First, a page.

Because of the opportunity cost; your students could do even better. Students often tell me that they hate reading specifically because they always get placed in what they call the “stupid kid books.” If kids can learn as much or more from the grade level texts — and they can — we should be giving them opportunities to read the texts that are more at their intellectual levels and that match their age-level interests.
Isn’t it true that the studies in which the kids did better varied not just the book levels, but how the students were taught?
Yes, that is true, and instructional level proponents have raised that as a complaint about these studies. However, no one is claiming that students will just learn more from harder books. As students confront greater amounts of challenge, the teaching demands go up. One suspects that part of the popularity of the instructional level idea is that the teacher doesn't have to do as much (since the kids start out knowing almost all the words and can read the texts with high comprehension with no teacher support).
What about older kids who are still “beginning readers?”
Anyone — at whatever age level — who is just starting to learn to read, is still going to need to master decoding. Teaching such older students with more demanding texts will just make it harder to master the relations between spelling and pronunciation. Definitely stay with relatively easy books with older readers who are reading at a kindergarten or first-grade level.
Are you saying no more small group teaching?
No, small group teaching is fine, unless the purpose of that grouping is to teach students with different levels of books. In fact, I think providing small group teaching to students when they are in the harder materials makes greater sense than how we tend to do it now (which is to put kids in easier materials when they work closely with the teacher — I’d do the opposite).
So you don’t believe in differentiation?
I believe in differentiation, but I don’t believe that means placing kids in different levels of books. There is a large and growing body of research that suggests that we could more profitably vary the amount and type of scaffolding for the needs of different students.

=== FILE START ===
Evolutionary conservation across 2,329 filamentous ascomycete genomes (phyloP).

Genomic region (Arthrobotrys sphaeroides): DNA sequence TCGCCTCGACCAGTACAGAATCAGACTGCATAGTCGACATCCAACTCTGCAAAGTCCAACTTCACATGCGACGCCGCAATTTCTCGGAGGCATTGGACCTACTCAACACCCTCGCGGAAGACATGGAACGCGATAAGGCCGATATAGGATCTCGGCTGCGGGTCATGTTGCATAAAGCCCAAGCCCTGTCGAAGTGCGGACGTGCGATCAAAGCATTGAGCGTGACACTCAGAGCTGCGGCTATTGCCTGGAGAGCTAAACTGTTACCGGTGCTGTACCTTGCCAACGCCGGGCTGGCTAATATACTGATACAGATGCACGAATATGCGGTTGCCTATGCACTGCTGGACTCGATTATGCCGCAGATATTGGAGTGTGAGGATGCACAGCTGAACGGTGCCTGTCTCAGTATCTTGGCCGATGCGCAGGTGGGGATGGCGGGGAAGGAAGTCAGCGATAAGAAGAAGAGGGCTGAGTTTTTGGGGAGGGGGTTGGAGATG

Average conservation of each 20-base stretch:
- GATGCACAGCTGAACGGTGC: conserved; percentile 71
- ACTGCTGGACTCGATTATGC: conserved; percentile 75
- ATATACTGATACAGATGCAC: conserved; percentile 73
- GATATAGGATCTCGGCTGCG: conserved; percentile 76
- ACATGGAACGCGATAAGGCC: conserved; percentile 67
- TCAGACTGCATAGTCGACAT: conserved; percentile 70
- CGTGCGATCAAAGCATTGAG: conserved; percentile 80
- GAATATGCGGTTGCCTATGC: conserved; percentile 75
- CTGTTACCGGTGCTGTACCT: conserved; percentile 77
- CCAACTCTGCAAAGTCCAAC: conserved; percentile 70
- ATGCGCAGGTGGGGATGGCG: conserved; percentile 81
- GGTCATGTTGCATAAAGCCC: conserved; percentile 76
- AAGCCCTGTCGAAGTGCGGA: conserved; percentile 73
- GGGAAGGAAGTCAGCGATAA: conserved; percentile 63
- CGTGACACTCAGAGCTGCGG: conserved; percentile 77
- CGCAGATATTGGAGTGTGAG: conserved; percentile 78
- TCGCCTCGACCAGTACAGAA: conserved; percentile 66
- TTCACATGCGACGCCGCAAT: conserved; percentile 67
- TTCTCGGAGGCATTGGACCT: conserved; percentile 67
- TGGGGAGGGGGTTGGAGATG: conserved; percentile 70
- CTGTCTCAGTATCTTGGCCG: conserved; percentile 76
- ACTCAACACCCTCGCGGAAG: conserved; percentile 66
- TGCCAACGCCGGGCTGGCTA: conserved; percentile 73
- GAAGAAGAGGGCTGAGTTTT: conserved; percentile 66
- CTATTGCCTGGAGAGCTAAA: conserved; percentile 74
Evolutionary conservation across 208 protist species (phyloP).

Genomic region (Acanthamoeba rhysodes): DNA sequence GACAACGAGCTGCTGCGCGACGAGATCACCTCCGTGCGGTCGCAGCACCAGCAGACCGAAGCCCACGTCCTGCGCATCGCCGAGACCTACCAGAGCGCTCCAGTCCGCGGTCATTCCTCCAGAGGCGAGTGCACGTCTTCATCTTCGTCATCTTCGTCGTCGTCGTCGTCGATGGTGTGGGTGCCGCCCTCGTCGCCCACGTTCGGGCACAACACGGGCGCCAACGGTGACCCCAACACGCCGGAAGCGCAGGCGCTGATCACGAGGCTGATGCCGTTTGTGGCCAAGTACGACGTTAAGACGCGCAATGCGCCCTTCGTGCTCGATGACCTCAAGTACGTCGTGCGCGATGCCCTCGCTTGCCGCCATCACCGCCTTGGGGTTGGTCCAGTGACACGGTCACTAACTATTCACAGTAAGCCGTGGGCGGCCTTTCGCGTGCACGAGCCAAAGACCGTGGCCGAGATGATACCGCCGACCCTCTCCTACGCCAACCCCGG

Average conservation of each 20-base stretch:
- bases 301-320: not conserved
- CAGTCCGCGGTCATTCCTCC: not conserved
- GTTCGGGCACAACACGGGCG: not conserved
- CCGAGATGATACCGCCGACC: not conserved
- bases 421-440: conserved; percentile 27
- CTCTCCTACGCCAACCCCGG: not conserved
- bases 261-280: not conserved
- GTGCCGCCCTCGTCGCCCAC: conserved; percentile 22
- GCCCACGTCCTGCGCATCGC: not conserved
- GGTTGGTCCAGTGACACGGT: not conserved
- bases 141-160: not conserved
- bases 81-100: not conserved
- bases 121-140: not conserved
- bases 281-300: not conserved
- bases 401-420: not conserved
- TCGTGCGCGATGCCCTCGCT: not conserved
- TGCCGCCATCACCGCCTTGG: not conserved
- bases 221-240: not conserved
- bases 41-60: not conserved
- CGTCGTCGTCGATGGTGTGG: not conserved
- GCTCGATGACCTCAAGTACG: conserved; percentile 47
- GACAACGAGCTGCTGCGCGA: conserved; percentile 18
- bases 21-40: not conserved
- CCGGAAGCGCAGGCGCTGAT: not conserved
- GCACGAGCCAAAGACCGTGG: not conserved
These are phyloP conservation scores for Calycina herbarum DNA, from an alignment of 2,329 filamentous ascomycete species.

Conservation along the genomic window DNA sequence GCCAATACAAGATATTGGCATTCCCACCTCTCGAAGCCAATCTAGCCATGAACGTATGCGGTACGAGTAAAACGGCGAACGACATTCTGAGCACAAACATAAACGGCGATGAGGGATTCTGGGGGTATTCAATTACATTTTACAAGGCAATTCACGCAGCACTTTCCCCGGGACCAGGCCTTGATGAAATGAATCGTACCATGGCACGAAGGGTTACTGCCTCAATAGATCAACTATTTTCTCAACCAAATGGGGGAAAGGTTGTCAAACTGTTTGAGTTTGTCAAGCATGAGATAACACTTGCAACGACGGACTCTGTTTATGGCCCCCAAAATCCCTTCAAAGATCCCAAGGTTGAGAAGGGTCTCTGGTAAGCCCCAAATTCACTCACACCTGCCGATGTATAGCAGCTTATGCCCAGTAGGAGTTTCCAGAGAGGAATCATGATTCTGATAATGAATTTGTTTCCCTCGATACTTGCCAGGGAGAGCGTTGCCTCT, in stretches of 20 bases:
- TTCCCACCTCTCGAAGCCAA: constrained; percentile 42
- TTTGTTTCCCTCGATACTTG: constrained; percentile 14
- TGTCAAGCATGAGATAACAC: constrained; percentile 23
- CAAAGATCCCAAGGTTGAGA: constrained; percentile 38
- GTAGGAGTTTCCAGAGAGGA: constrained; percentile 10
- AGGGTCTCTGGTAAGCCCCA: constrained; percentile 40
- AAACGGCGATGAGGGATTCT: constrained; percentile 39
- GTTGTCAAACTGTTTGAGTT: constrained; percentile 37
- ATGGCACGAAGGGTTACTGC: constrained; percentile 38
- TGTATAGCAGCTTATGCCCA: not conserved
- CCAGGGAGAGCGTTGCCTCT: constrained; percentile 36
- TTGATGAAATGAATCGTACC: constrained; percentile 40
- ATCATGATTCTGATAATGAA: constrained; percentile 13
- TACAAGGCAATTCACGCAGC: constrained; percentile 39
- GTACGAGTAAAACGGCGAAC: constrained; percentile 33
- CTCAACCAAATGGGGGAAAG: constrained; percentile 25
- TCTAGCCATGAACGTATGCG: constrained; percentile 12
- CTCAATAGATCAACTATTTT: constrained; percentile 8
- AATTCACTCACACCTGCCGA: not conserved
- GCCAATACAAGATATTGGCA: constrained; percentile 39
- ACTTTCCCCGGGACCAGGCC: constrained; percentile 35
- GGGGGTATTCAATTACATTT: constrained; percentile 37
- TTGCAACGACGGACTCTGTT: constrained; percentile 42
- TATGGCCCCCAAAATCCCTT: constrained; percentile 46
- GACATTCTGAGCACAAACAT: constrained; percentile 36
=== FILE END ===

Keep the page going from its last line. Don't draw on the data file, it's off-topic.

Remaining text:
Dick Allington has admitted that some studies do show that kids can learn more from more challenging texts, but that the scaffolding in these studies is simply too demanding for the average teacher. What do you think?
Dick was referring to studies done by Alyssa Morgan and Melanie Kuhn (and their colleagues). In both, the frustration level placements led to more learning than the instructional level ones. In the Morgan study, she used paired reading, and the scaffolding was provided by untrained 7-year-olds (though they were the relatively better readers). I suspect most teachers can scaffold as well as a second-grader, and don’t find paired reading interventions to be beyond most teachers’ skills levels. I asked Melanie Kuhn directly about this criticism. She was surprised. Teachers in the original study had so easily used their teaching routines that Kuhn and company decided to collect data for an additional year. I reject the idea that only the most elite teachers can provide this kind of teaching.
So you totally reject the instructional level idea for anyone but beginners?
No, I’ve come to believe that the instructional level would be a great goal to aim at for at the completion of a lesson. If, when you are finishing up with a text, the kids know 75% or more of the ideas and can read 95% or more of the words, then you have done a terrific job. One of Linnea Ehri’s studies found that the kids who did best ended up with 98% accuracy, for instance. Of course, if you keep starting with texts at those levels, then you would have little to teach. Start kids out with complex texts that they cannot read successfully; then teach them to read those texts well.
Should all the texts that we teach from be at the levels that Common Core set?
No, I would argue (based on very little direct evidence — so I’m stretching a bit here) that students should read several texts across their school days and school years. This reading should vary greatly in difficulty, from relatively easy texts that would afford students extensive reads with little teacher support, to very demanding texts that could only be accomplished successfully with a great deal of rereading and teacher scaffolding. I believe that much is learned from that kind of varied practice.